And from that rootedness in the Eternal, arises a gratitude for the ever-present simple blessings, a humble gratitude for the simple privilege just to be. That is Hod, which means Gratitude and Humility. And out of the positive vibration of this simple humility and gratitude arises the pleasure of connection – the Eros, the joy of living, of communing with the Presence as it manifests in this moment. That’s Yesod, which means Foundation, because the enjoyment of life is the foundation of life. If you can’t enjoy, then all the richness of meaning and value will slowly drain away.
But with that joy, there can also arise a deep sense of Presence in the body, on this earth, of trusting the process, of trusting that Reality has its own endgame, in a sense. That is Malkhut, “Kingdom,” pointing to the idea that all Reality is really a Divine “Kingdom/Queendom,” and that the union of “King” and “Queen,” of Kudsha Brikh Hu Ushekhintei, the Holy Transcendent Space with the Imminent Presence, happens through us, through our Pesakh realization and our Shavuot application, through our counting of the qualities and bringing them into being in our own lives, day after day, each day anew.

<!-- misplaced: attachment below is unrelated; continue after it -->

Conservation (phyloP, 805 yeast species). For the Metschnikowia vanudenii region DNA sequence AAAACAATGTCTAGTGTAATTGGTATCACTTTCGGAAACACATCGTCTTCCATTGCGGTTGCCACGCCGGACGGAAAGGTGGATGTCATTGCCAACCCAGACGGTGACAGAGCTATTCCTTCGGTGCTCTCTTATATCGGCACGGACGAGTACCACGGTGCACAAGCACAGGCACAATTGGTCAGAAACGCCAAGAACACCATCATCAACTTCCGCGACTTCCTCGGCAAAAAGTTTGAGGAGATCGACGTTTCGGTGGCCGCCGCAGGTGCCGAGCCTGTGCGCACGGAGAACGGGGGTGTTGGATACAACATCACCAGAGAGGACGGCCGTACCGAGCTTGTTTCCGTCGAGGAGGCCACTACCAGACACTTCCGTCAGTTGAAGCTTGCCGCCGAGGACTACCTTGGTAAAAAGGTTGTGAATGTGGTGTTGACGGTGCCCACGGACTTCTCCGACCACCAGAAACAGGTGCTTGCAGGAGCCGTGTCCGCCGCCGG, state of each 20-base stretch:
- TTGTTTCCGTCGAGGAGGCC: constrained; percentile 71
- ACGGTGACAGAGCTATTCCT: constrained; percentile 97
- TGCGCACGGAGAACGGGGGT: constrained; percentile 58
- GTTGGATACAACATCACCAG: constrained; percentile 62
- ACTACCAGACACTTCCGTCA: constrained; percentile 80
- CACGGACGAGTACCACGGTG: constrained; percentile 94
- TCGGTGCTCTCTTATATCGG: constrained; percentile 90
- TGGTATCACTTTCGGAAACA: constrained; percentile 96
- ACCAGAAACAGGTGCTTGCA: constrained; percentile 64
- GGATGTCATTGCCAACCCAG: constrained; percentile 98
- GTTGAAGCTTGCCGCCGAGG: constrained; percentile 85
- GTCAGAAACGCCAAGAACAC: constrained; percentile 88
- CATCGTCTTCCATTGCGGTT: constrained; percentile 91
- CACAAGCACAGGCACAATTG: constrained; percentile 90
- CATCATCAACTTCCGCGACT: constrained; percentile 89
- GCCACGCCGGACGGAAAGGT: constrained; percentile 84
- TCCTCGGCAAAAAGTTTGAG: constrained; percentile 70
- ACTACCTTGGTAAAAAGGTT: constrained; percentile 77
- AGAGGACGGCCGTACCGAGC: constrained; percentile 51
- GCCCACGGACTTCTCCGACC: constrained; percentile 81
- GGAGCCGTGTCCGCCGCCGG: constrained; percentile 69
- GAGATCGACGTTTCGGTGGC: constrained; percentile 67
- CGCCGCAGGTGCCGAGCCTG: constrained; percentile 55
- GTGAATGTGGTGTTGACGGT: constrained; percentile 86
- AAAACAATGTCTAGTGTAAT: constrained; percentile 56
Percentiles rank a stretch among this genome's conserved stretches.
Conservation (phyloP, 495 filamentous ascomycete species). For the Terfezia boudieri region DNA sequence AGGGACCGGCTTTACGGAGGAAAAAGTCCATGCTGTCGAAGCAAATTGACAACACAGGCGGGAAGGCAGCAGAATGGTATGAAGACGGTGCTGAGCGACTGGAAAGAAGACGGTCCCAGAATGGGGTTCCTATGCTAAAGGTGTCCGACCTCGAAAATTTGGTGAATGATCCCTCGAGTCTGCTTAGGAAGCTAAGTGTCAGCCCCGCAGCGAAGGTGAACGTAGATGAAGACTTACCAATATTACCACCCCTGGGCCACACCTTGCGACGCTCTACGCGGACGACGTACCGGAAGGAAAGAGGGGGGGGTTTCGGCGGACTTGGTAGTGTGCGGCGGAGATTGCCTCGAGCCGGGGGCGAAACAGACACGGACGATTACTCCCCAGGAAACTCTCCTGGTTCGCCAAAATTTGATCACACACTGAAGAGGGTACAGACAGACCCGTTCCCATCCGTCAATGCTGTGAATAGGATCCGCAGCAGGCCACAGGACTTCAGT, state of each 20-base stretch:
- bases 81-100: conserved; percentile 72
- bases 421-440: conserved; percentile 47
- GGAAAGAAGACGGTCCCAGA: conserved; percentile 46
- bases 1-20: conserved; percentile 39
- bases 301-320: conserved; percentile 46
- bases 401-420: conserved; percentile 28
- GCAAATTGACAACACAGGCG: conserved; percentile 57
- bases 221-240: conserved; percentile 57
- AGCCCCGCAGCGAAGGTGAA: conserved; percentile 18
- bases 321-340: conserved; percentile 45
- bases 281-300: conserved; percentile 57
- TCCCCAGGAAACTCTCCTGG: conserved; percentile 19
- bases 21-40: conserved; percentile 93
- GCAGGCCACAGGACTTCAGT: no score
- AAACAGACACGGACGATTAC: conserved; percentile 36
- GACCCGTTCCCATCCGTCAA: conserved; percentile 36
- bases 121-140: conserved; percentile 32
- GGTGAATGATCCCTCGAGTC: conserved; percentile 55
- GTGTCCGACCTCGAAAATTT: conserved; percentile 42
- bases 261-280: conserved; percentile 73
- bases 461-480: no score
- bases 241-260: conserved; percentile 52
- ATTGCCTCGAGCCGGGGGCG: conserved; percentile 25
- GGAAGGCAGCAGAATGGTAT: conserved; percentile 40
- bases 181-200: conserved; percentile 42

There is a story that a disciple of Rabbi Levi Yitzhak of Berditchev came to the master and asked: “In the Talmud it says that a tzaddik, a perfect person, can’t stand in the place of the Ba’al T’shuvah, one who was wicked but who has turned to the Divine and transformed. According to this, one who has been blameless from youth is at a lower level than one who has done many misdeeds. How can this be?”
Rabbi Levi Yitzhak replied, “A person who perceives a new light every day, light that wasn’t perceived the day before, must leave behind the way they lived in the past, and start afresh to embody the new light. The blameless ones who believe they are already perfect don’t perceive the new light, and so there is no transformation.”
May the counting of the Omer remind us to constantly open ourselves to a new light every day, to find a fresh path for embodying the freedom that we are…
Read past teachings on HaOmer HERE.